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Montelukast and neuropsychiatric events in kids with asthma – is there a link?

10th June 2019, Dr Chee L Khoo

Children with moderate to severe asthma often needs more than the usual bronchodilators. Even the newer long acting beta agonists (LABA) or long acting muscarinic antagonists (LAMA) may not be enough to control the symptoms and reduce exacerbations and inhaled corticosteroids (ICS) are often needed. But we are careful to keep the total daily dose of corticosteroids to a minimum.…

Checkpoint inhibitor-induced T1D – a newly emerging syndrome

8th June 2019, Dr Chee L Khoo

Checkpoint inhibitors are monoclonal antibodies that block checkpoint molecules, cytotoxic T-lymphocyte-associated protein 4 (CTLA-4), programmed death-1 (PD-1) and PD-1 ligand 1 (PD – L1). They have revolutionised cancer treatment because of their ability to improve survival in a growing number of cancers. Some of the cancers that have been successfully treated include melanoma, lung cancer, kidney cancer, bladder cancer, head and neck cancer, and Hodgkin’s lymphoma.…

Early weight loss following T2DM diagnosis – does the body remember?

8th June 2019, Dr Chee L Khoo

The majority of patients with type 2 diabetes (T2DM) are diagnosed and managed in primary in the early years. We know from the UKPDS that early tight glycaemic control have enduring legacy effects on cardiovascular morbidity and mortality. We also know from the DiRECT trials that significant weight loss when the diabetes duration is short can lead to diabetes remission (1,2).…

New faster acting insulin – how fast is faster?

6th June 2019, Dr Chee L Khoo

I thought short acting insulin was fast acting until fast acting insulin came along. Just when you think fast acting is truly fast acting, along came faster acting. So, what is this faster acting insulin aspart (fiasp)? Is it just another play with semantics? Or is it just another attempt in extending a patent?…

Paediatric intracranial tumours – ordering the right test

A meningioma is a benign tumour that arises from the meninges. Meningiomas are often slow-growing, however in some instances, they may be fast-growing and their effects on adjacent brain tissue, nerves or vessels may cause serious disability. Timely access to a Bulk Billable MRI scan can enable a quick diagnosis and appropriate referral for neurosurgery without the patient requiring a CT scan with the associated ionizing radiation, especially relevant given the patient’s age.…

SGLT2 inhibitors and the diabetic kidney – friend or foe?

26th May 2019, Dr Chee L Khoo

Sometimes when a drug is contraindicated for patients with low eGFR, it may mean that usage of the drug may further damage the kidneys or increase the risk of certain adverse events. For example, the use of metformin in patients with eGFR <30 significantly increase the risk of lactic acidosis. Usage of lithium in patients with impaired renal function (low eGFR) may further damage the kidneys.…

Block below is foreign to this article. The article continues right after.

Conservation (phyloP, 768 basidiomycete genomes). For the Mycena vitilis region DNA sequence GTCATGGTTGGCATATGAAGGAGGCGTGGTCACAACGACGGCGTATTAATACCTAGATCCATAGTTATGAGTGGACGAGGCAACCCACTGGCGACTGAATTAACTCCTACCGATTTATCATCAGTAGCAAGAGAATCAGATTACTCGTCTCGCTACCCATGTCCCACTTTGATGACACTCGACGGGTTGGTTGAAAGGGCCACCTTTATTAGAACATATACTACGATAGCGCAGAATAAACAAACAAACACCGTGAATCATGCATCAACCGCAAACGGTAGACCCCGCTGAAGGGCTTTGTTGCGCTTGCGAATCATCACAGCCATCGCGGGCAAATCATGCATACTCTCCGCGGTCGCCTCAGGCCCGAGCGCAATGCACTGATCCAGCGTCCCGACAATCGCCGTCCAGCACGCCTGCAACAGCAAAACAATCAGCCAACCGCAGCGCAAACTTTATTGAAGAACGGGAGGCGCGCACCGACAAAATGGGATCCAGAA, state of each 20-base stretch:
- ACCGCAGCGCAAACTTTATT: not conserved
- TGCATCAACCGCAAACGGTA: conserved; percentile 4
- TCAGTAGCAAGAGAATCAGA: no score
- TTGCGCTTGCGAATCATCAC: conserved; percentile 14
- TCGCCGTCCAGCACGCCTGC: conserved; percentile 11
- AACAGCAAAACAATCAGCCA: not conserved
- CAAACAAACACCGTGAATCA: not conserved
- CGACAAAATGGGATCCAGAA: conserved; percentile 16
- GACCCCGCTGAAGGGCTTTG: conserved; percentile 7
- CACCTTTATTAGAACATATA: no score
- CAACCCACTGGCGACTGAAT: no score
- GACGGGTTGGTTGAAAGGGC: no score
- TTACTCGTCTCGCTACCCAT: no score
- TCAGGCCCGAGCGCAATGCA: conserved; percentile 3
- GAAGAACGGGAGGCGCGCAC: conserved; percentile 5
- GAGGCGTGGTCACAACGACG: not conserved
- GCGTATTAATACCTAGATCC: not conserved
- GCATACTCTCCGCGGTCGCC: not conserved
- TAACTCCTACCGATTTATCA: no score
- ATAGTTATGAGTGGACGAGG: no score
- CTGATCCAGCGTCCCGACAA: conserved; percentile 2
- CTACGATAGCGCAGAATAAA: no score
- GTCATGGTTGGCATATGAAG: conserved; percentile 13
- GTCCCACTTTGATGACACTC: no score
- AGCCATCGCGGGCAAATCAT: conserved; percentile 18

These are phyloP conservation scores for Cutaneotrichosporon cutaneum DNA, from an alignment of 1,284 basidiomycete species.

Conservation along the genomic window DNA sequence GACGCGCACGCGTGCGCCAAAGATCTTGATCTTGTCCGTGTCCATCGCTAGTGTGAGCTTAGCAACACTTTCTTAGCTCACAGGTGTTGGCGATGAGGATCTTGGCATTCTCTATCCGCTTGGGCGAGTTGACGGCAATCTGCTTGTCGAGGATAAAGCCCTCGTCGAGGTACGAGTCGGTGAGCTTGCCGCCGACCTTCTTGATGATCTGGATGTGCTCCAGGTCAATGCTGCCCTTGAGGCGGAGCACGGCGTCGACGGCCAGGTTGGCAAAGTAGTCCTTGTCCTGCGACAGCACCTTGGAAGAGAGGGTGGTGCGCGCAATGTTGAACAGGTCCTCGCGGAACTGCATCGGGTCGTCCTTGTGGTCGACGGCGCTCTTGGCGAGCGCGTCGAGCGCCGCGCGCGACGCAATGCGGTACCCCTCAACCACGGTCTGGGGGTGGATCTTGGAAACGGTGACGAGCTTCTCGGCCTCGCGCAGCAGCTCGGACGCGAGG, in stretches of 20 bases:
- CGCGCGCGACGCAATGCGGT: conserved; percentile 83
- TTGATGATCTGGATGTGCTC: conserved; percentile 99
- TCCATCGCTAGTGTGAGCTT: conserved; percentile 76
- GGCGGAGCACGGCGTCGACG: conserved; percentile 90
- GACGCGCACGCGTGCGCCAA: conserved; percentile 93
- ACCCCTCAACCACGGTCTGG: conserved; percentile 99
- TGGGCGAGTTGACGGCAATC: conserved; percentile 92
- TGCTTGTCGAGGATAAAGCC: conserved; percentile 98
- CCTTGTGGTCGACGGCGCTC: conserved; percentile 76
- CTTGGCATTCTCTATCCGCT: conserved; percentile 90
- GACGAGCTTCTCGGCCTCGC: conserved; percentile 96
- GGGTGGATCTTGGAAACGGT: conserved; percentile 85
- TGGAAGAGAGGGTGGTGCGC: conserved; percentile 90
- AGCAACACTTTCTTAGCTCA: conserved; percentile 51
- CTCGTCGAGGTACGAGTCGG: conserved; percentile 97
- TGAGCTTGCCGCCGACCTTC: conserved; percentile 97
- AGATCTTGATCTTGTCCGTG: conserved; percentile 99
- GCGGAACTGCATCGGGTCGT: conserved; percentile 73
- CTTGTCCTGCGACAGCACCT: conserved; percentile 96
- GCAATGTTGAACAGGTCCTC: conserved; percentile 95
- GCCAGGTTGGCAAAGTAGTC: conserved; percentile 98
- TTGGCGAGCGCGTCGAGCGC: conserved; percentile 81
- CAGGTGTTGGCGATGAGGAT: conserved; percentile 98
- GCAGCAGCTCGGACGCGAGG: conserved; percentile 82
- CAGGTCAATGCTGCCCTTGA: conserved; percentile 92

GP: The centre of type 2 diabetes care – are you up to the task?

26th May 2019, Dr Chee L Khoo

GPs in south west Dydney (SWS) are increasingly overwhelmed by the numbers of patients with type 2 diabetes (T2DM) coming through the doors. We know that this cohort have a more “aggressive” disease and much higher and earlier complication rates. T2DM continues to be strongly associated with numerous cardiovascular and renal complications.…

Implementing a successful low calorie diet in general practice – Part 2

23rd May, 2019. Dr Chee L Khoo

How to implement a low calorie diet for weight loss in general practice

In the last issue, we described our retrospective audit of all the patients at my practice who has a diagnosis of type 2 diabetes and who was offered a low calorie, low carbohydrate diet program between January and May 2018. In general, all patients with type 2 diabetes were offered a partial meal replacement (two sachets plus a meal) and regular follow up over the subsequent 12 months.…

How to create a weight loss program for patients with T2D

13th May 2019, Dr Chee L Khoo

Type 2 diabetes is strongly associated with obesity and abnormal fat distribution. Fat loss especially from the liver and pancreas have been shown to reduce insulin resistance and, in some cases, lead to diabetes remission. Bariatric surgery can achieve significant weight loss and a significant proportion of patients achieved diabetes remission with weight loss (reference needed).…

The young T2D – more trouble ahead than you think

13th May 2019, Dr Chee L Khoo

You are already seeing the worrying trend of younger and younger patients being diagnosed with type 2 diabetes (T2D). My youngest is 25 years old when first diagnosed with T2D. I am sure many of you have patients younger than that. Of course, we need to make sure that these are not patients with type 1 diabetes.…

Ramadan is here – do we need to do anything different with patients with diabetes?

13th May 2019, Dr Chee L Khoo

Ramadan is the holy month for Muslims, falling in the ninth lunar month in the Islamic calendar year. Because the timing of Ramadan is linked to the sighting of the new moon, the timing of this month varies. Ramadan is a period of worship, self-discipline, austerity and charity. The most important significance of Ramadan is that Muslims are required to observe fasting during daylight hours.…

Diabetes inducing drugs – who is next on the list?

13th May 2019, Dr Chee L Khoo

The list of drugs that increase the risk of type 2 diabetes (T2D) is increasing. We know statins (1,2), anti-psychotics (3) and many of the anti-retroviral (4) and immunosuppressant agents (5) have been shown to increase the risk of T2D. We also heard last year about the ACE inhibitors. Recent studies have implicated the 5α-reductase inhibitors, the drugs that we use to treat benign prostatic hypertrophy (BPH) as well.…

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